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Andy Douglas' streamliner - the shell
In keeping with my overall philosophy of using the right tool for the job, my first task was to clearly define what I want the bike to do. I'm not terribly interested in racing or touring, but I do love to go fast on local day rides. I'm not going to be using the streamliner as a velomobile, so I don't need foul-weather capability or the ability to carry heavy loads.
Most of the club rides I go on require me to travel a couple of hours each way, so the shell has to fit in my car, a compact station wagon, without gutting the interior of the car. This dictated a compact size.
Weight is important since I do have to climb hills. A 50-lb. streamliner isn't worth the effort.
Relative ease of fabrication is important. I don't want to go the high-tech vacuum-bagged carbon-kevlar-Nomex honeycomb route necessary to get a really fast, light bike.
As it turns out, my needs coincide very closely with those of John Tetz. Therefore it made sense to follow his lead and build a foamshell streamliner (click HERE for a full article on how to build a foamshell).
In October 2001 John did me an enormous favor by giving me his first white foamshell:
This shell is somewhat the worse for wear, having seen a lot of use and one dramatic high-speed crash. But it's still intact. To our surprise and delight it fit the Pharobike almost perfectly, requiring only the cutting of a slot in the rear end to clear the edge of the back tire.
The fairing is unbelievably light (6.5 pounds... the bike WITH the fairing weighs only 33 pounds!!) works extremely well and validates the concept of the foamshell on the Pharobike. So now I have a target to aim at for my own efforts.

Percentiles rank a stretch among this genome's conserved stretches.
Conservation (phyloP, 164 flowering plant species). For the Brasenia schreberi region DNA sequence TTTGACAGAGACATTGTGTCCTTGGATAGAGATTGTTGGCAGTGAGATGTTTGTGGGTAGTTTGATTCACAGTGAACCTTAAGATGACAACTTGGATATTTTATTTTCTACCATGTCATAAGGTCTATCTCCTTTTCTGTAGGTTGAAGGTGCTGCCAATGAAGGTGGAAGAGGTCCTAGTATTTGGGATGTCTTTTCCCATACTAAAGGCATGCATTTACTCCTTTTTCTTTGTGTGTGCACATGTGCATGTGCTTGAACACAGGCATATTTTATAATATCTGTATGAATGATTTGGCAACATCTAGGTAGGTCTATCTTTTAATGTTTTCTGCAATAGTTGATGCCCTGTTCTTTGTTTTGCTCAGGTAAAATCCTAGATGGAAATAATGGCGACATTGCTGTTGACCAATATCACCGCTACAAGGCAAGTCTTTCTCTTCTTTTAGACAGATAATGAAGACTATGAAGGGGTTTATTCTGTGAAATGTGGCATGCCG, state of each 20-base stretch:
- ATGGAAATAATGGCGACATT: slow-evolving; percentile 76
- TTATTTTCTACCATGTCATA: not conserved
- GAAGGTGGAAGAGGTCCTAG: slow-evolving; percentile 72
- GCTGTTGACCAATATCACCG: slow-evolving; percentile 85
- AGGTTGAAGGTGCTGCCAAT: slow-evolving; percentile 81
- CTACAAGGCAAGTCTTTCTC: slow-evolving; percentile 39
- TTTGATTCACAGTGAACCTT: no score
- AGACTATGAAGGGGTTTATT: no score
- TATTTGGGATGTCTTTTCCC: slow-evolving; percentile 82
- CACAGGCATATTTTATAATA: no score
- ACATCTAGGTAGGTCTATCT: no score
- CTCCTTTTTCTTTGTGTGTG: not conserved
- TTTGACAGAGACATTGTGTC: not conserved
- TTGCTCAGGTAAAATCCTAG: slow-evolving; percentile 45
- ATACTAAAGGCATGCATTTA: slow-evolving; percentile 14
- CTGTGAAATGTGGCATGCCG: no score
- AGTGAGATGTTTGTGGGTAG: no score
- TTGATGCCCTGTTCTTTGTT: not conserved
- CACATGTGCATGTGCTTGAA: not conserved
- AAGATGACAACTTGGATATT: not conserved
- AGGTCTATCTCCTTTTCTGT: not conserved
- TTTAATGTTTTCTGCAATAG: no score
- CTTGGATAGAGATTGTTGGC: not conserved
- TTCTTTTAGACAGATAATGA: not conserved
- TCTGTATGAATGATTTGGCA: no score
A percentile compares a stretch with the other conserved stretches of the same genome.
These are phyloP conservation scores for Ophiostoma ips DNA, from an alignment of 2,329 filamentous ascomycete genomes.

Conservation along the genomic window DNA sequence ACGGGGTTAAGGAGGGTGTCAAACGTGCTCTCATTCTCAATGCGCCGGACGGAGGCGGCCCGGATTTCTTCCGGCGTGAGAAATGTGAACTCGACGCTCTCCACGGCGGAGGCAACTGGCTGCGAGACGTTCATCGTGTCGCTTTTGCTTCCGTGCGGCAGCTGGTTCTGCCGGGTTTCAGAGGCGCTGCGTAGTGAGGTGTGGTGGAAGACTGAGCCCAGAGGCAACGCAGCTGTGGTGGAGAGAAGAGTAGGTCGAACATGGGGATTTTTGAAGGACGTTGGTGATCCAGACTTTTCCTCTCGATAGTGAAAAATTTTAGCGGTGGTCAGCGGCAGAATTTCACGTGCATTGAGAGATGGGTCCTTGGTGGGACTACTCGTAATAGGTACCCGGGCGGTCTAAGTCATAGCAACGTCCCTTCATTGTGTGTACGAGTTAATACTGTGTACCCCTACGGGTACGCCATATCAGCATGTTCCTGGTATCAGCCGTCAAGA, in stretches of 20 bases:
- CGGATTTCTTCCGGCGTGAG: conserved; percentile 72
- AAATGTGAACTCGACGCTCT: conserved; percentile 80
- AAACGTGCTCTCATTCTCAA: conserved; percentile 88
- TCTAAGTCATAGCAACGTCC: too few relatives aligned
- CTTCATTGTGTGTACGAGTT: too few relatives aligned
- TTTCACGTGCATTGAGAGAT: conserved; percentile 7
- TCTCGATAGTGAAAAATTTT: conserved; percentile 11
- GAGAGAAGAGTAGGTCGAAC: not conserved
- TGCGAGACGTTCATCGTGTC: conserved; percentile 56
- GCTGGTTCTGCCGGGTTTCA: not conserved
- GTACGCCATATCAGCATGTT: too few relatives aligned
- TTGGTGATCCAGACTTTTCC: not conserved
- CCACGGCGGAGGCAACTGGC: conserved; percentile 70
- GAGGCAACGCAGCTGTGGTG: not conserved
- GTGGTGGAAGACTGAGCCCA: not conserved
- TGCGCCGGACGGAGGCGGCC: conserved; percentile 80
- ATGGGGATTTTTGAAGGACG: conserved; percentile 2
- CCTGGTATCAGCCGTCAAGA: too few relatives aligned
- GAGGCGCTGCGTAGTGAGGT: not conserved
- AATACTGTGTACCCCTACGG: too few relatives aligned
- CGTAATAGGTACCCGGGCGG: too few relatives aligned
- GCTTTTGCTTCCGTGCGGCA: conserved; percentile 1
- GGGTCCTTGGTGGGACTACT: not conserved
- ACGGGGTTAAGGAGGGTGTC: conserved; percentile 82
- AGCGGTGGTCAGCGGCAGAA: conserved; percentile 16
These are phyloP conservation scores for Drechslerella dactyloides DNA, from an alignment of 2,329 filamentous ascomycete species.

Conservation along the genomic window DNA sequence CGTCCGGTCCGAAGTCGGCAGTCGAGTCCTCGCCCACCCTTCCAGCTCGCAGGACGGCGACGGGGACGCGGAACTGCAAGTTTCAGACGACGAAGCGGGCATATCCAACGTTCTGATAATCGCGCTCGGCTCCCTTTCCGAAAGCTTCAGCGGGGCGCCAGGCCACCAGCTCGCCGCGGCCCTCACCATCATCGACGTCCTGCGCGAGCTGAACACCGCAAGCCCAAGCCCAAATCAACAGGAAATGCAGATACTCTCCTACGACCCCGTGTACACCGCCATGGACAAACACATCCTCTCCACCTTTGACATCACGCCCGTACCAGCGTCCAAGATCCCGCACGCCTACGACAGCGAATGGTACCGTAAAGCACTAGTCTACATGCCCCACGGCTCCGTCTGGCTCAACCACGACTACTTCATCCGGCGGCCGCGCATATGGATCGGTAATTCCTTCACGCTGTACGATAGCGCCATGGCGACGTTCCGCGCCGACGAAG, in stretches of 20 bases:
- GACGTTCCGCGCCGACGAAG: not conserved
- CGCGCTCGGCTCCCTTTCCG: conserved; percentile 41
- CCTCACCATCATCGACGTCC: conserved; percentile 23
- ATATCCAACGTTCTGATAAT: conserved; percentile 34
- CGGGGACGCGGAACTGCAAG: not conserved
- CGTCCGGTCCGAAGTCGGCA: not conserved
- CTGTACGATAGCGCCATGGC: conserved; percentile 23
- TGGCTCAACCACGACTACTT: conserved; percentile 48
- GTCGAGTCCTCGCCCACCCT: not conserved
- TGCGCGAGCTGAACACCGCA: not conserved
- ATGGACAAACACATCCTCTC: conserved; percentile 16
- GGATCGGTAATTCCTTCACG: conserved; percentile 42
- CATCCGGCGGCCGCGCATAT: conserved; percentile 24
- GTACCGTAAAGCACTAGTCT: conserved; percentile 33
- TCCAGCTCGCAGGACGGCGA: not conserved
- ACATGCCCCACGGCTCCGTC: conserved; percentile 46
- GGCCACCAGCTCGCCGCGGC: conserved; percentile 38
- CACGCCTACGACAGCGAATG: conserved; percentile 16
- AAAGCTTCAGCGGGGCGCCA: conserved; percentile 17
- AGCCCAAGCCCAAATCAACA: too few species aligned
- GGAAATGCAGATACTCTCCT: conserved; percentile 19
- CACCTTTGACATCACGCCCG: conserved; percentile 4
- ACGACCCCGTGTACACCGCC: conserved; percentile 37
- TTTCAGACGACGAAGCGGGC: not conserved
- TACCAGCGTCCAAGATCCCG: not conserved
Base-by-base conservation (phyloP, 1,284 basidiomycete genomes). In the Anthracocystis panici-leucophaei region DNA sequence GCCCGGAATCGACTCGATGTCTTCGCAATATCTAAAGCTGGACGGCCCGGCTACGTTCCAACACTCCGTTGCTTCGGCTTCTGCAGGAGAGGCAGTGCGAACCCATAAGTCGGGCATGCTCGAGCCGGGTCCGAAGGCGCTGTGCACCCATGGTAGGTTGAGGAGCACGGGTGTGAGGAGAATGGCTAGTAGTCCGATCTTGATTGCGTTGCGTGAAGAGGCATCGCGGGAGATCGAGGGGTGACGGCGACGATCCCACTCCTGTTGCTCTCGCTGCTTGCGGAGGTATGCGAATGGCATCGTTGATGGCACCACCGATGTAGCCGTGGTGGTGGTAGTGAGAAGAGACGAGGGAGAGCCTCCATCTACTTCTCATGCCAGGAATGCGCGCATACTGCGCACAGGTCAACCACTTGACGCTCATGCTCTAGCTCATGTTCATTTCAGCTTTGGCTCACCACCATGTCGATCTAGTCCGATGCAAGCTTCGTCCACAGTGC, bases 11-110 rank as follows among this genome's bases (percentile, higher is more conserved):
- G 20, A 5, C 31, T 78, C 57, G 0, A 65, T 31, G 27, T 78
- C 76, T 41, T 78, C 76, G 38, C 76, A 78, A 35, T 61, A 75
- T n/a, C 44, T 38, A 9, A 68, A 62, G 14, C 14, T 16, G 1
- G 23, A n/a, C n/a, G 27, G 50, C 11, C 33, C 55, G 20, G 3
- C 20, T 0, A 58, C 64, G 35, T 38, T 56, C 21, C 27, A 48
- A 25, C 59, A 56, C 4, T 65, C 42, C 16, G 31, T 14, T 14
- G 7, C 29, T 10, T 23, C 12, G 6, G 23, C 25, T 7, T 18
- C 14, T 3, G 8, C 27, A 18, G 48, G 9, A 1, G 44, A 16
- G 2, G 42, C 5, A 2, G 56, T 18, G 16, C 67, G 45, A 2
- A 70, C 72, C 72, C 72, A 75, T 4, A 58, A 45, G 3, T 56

John has put a lot of work and thought into the aerodynamics of small streamliners, and his results speak for themselves. He's been a wonderful teacher and guide for me in my own pursuit of understanding about how it all works. So, the simplest way to proceed would be to just borrow the male mold he used for his orange foamshell:
Building a clone of John's fairing would work fine, but it wouldn't teach us anything. So I decided to go a slightly different route in terms of both mold construction (more on this later) and shape.
In my research, I came across this bike, built by a British fellow named Geoffrey Bird for the 2001 HPV championships in Brighton:
(To see more pictures of this bike, go to http://www.hpv-heaven.com/ and click on "A Message from the President") It's a hard-shell fairing with a more or less conventional SWB inside. It's notable for two important reasons: First, it's about the right size and shape for my needs, and second, it was designed using CAD, which is how I wanted to do the drawings for my own shell.
Geoff was kind enough to send me some CAD drawings derived from his original file. I asked for vertical sections every 4 inches (100mm), front to back. Here's what's in the file he gave me: